When you think of a McDonald's burger, you're probably thinking about a circular beef patty on a bun. Maybe it has cheese, maybe it doesn't. What you probably aren't imagining are three sausages all crammed awkwardly together on a hamburger bun and topped with mustard. However, that's precisely what you would get if you ordered the Nurnburger, a celebration of German cuisine served exclusively at McDonald's in Germany. There's nothing wrong with the idea of sausage on a bun (obviously), but it has to be the right kind of bun. Otherwise, the whole thing could theoretically, and very literally, fall apart.
9 Hawaiian Deluxe Breakfast
McDonald's breakfast can greatly differ from region to region. Just look at the twisty pasta breakfast in China! However, no one makes a more regional breakfast than the folks at McDonald's in Hawaii. Their Hawaiian deluxe breakfast comes with the standard scrambled eggs, but is also served with rice, and (if you're from Hawaii, you know what's next), Spam! This would actually be a pretty great start to the day. First, you get all that protein from the spam and eggs. Plus, you get your carbs from steamed rice rather than fried potatoes. After a breakfast like this, you'd really be able to get a lot done in your day.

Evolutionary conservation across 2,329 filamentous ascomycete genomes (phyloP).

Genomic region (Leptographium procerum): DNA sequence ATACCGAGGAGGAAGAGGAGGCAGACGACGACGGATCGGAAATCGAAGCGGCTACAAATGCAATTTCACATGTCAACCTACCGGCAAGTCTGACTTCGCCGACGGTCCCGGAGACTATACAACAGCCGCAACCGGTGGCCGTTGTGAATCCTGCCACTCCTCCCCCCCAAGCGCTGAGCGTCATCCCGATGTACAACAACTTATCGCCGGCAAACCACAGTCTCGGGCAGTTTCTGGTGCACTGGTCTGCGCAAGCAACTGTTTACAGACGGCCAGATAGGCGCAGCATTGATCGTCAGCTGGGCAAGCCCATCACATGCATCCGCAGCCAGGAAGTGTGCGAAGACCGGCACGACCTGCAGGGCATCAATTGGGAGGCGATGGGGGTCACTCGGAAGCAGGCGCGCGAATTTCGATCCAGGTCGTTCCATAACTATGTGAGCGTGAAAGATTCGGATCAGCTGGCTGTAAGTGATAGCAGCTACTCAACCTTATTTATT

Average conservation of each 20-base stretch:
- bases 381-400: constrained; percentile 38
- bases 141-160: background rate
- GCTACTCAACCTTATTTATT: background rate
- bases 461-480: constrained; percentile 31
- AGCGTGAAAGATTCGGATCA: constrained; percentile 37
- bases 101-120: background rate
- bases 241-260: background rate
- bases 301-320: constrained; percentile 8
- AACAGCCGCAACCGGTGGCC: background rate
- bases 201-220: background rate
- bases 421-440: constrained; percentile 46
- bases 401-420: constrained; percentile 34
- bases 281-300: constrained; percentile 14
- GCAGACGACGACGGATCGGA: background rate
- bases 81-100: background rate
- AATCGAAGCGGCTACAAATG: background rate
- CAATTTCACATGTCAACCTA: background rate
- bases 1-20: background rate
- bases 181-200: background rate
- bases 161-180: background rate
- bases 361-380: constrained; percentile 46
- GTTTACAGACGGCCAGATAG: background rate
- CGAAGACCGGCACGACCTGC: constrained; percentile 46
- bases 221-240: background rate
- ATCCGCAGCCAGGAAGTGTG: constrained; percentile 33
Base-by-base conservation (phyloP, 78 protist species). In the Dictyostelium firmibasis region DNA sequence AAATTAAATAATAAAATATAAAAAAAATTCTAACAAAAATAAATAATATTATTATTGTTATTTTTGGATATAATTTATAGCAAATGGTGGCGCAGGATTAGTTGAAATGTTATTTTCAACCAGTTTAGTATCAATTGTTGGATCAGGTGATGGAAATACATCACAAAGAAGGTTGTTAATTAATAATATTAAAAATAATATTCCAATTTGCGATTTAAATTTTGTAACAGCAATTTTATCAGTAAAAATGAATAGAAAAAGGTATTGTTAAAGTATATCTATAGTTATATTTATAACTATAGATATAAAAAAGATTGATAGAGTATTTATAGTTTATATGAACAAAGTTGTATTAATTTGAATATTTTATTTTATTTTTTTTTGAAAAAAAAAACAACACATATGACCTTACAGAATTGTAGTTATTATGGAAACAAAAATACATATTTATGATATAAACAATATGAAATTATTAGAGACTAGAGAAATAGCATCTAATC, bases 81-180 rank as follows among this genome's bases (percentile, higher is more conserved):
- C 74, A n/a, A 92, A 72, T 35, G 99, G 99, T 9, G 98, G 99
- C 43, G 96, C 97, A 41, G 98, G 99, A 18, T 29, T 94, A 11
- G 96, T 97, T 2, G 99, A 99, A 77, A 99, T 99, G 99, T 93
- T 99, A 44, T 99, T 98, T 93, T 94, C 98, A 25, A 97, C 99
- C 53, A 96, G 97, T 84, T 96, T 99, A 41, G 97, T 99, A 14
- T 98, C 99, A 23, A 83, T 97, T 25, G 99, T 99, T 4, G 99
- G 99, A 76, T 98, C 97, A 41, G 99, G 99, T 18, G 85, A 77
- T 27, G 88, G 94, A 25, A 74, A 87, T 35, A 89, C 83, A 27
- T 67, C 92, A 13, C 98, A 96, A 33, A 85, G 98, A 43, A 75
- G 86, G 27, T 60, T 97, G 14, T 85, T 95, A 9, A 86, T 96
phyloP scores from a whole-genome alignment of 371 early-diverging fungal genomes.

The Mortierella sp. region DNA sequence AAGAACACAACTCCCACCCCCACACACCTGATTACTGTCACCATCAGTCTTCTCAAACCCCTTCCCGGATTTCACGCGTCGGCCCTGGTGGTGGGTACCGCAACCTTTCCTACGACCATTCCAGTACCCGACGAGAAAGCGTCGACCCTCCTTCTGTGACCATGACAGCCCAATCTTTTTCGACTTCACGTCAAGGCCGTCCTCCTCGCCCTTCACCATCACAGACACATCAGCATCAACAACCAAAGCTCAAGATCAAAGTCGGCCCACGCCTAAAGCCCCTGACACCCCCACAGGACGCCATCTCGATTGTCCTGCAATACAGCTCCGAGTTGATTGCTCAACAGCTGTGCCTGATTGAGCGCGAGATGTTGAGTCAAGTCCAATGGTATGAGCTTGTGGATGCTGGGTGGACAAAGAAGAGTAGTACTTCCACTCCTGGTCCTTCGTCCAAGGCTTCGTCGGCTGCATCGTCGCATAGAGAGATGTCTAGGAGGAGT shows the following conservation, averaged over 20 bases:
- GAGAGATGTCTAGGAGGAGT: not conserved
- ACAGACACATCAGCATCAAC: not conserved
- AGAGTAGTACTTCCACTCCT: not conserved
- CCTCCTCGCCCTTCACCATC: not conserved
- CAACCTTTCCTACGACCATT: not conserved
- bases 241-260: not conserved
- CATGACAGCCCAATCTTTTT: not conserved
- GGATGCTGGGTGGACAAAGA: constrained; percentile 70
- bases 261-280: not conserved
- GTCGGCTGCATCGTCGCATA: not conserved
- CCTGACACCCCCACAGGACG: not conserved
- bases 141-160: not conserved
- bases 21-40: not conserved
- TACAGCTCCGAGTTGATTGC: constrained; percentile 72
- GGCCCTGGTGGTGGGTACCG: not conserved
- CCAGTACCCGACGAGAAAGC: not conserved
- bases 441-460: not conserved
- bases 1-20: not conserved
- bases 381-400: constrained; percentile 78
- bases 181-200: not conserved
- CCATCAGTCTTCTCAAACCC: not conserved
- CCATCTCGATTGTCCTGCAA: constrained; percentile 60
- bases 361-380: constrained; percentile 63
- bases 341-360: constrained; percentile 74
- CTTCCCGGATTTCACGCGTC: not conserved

8 Taro Pie